There is There There
by Mark Zimmermann
For some time now astrophysicists have theorized that what we’ve commonly regarded with confidence as a universal Nothing, i.e., space invisible and therefore unknown to us, may actually be a Something; hence dark matter. I’m no physicist and poetry isn’t a science, but an analogous claim can be made for blank space in poetry on the page. It’s out there, it’s visible, and so are its effects. Far from being nothing, it’s a something.
When I read or write a poem, much of what’s usually on the page is blank space. Seldom do I notice this; less often do I even think of it. And why would I? Words are, after all, what I’m looking for—ideas, images, sound, and stories. Nevertheless, a brief reflection on the blankness itself brings home just how integral a part it can play in my experience of a printed poem as a matter of sight and sound, and I suspect the same may be true for at least a few readers and writers in ways that, perhaps, illuminate what a poem is or might be for us.
Among other things, blankness on the page frames the poem inside it. This framing may be conscious or unintended. For most poets it’s probably one here, the other there. Whatever the case, the visual effect derives from the poet’s voice and style—decisions involving line length and line breaks, metrics, stanzas, etc. This also bears on how the poem looks, which may subtly vary its sound and meaning. Consider, for instance, the sonnet: Lay it out with no spaces between any of its fourteen lines, or space its three quatrains and final couplet separately from one another. Exact same words, same poem. Right? Not necessarily.
A poet wanting to lay a bit more emphasis on the sound and/or meaning of any given quatrain’s fourth line, for instance, may well opt for a pattern of freestanding quatrains. She might also do so simply for the sake of appearance, letting each finely crafted four liner show off a bit. As for the reader, spaces between those quatrains are bound to result in a pause, however slight, as the eye flits from one line to the next. This may not be a big deal, but in matters of nuance it doesn’t have to be to matter. Just scope out some well-crafted sonnets or other poems.
Most readers’ attention, of course, is rightly focused on a poet’s lines, where, just to be clear, I think a poet’s tendencies and intents are far better discerned or guessed at than anywhere else. Still, isn’t there pleasure in just looking at a poem as a physical artifact? Dickinson’s work has a distinctive, enjoyable look, and so does Whitman’s. Never send your poems to editors who can’t tell one from the other.
The seven concluding lines of the poem “Hide and Seek” by Gene James Gilbert in this issue of Bramble are a fine example of a poet using lines and spacing together to emphasize words to dramatic effect, and, in those last four lines, to slow the pace as well. Prior to these lines the narrator reveals a sometimes fraught relationship with a younger brother, framing some of it in terms of a childhood game:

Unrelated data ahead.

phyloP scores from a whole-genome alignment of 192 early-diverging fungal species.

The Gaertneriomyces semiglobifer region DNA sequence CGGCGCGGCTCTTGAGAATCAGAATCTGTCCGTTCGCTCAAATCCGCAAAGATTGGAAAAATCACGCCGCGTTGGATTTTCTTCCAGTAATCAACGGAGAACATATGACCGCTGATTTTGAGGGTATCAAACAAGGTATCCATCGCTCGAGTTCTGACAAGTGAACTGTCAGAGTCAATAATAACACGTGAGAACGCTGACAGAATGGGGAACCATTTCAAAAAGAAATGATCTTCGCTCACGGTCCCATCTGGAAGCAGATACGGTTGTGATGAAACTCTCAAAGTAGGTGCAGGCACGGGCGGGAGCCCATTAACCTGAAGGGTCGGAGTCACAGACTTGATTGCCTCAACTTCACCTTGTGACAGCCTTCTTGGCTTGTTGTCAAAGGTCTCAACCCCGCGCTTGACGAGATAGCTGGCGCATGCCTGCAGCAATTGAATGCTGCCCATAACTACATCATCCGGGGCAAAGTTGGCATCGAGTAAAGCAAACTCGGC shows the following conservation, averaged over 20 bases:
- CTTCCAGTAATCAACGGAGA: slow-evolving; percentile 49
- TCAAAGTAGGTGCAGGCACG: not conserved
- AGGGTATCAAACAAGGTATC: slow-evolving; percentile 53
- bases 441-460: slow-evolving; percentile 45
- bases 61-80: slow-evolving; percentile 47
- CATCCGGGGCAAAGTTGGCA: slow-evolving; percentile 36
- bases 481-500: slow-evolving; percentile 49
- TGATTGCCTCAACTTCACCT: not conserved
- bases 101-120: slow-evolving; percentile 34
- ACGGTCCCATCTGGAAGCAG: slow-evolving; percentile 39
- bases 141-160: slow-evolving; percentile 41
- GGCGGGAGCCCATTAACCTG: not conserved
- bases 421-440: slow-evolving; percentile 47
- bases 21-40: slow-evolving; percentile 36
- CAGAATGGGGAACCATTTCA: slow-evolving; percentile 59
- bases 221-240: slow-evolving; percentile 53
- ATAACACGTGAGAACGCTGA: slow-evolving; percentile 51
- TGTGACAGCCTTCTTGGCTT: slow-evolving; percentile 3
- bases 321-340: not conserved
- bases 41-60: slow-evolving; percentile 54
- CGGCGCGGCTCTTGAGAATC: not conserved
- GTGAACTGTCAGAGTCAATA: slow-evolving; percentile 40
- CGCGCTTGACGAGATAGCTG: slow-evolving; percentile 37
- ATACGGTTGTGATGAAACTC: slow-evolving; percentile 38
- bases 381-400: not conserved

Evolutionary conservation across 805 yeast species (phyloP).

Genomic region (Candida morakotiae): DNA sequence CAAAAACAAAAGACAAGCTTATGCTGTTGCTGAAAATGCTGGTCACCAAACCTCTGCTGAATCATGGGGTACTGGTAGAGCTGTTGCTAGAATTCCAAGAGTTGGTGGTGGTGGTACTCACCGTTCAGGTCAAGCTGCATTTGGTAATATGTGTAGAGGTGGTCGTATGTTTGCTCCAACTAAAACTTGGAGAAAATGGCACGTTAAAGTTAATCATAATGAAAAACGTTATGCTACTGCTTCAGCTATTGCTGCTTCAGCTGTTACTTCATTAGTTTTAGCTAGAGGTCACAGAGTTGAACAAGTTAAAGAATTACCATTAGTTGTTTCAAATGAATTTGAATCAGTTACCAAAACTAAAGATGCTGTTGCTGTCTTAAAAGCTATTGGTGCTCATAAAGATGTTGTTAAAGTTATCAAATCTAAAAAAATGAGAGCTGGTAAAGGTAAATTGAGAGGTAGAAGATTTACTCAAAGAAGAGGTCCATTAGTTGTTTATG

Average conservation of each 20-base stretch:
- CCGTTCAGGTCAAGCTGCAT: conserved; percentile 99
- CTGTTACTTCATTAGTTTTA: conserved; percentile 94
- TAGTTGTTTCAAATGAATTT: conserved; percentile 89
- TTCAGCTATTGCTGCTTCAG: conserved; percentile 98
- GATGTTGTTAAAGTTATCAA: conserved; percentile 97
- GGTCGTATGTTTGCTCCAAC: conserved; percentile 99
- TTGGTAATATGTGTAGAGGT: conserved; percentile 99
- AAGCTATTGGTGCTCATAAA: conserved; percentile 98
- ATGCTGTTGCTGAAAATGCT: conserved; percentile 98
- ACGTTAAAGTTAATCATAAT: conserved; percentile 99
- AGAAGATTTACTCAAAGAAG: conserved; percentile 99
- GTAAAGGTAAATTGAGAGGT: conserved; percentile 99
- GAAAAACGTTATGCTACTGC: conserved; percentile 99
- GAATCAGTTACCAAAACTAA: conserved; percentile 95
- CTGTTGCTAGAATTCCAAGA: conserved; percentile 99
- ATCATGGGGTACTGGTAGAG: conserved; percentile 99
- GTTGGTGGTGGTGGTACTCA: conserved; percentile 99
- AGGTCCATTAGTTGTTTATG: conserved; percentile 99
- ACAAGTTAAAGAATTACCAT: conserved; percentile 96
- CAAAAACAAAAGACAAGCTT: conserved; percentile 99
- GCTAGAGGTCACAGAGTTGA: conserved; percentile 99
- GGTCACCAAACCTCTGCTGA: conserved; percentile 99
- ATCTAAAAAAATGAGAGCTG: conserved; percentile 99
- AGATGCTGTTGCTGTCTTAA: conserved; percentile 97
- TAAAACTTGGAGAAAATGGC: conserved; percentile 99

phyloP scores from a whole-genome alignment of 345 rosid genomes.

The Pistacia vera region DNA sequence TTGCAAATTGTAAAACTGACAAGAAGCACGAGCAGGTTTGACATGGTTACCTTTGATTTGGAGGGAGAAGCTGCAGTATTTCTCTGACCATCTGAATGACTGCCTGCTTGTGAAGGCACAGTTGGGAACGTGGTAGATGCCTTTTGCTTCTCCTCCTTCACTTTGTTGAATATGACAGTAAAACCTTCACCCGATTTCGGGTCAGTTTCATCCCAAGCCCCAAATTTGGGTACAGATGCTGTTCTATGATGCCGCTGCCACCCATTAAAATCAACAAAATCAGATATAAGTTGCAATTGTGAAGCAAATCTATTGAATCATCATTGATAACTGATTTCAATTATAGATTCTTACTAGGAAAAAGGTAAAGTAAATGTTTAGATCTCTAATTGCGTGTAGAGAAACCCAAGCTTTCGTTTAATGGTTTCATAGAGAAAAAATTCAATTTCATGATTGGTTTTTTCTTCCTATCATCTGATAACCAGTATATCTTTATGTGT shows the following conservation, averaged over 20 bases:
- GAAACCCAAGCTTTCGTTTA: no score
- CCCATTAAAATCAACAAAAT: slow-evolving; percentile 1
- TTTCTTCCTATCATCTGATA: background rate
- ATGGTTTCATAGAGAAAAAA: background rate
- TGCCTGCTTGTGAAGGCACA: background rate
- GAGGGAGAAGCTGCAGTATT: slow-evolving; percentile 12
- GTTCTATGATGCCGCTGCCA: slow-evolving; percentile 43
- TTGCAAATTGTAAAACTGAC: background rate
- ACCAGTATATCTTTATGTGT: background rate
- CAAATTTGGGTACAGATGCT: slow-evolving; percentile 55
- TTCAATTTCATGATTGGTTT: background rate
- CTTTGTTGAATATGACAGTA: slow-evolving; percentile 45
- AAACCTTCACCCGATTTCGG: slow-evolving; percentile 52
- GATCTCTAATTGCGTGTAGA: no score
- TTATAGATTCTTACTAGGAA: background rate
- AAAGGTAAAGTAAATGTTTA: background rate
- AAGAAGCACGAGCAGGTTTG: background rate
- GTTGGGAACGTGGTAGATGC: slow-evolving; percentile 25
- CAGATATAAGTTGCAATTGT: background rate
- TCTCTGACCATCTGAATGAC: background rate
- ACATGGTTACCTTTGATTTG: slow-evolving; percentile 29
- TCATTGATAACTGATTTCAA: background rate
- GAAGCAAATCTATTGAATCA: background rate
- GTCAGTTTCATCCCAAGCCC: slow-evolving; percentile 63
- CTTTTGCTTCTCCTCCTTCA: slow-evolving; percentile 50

I have searched for years
But still can’t find you
To end this stupid game.
I give up.
Enough is enough.
“Come out, come out
Wherever you are.”
Imagine these seven lines being squeezed into a single stanza—no, don’t even imagine it. The poet has his craft down just right: simplicity in service to pacing and dramatic closure. Space matters in this poignant and well-made poem.
In writing the poem “Two Full Moons,” also in this issue, I needed something to help the words on the page come across as a dialogue between two people. Typographic options included em dashes, italics, quotation marks, or indentation, but in the end I went with none of them because they seemed to complicate the look of the poem in a way that I thought distracted from the sense of immediacy and from the natural back-and-forth of dialogue that I hoped to convey. Instead I simply let the stanzas and individual lines stand apart from each other. I leave it to readers to make of the poem what they will, but I’m sure that whatever it is has much to do with how it looks.
Blank space and a lone poem on paper are good to look at and think upon: how easily the lines fit onto the page, their fullness unfolding with plenty of room to spare, air to breathe. What a welcome respite from the visual overcrowding of daily life. No ads imploring I hurry up and consume, no manic Jumbotrons insisting I make some noise, no pop-ups or screen fluff. Give me blank and silent space that seems to be nothing in itself, protean in its potential effects but having no substance—I need more of it—the empty and silent yin to the written voice’s yang. Want to have one without the other in a poem on the page? Good luck with that!
What else is there to say before we carry on with reading and writing our poems? Perhaps this: Although I’ve never had a near-death experience, I wouldn’t mind having one (many years from now), one in which a shimmering blank page looms over me as if to echo the earliest poets: In the beginning there was no writing or blank space, only the enduring sounds and silences of the human voice.
Well then, poetry lovers, good reading and writing to all of you!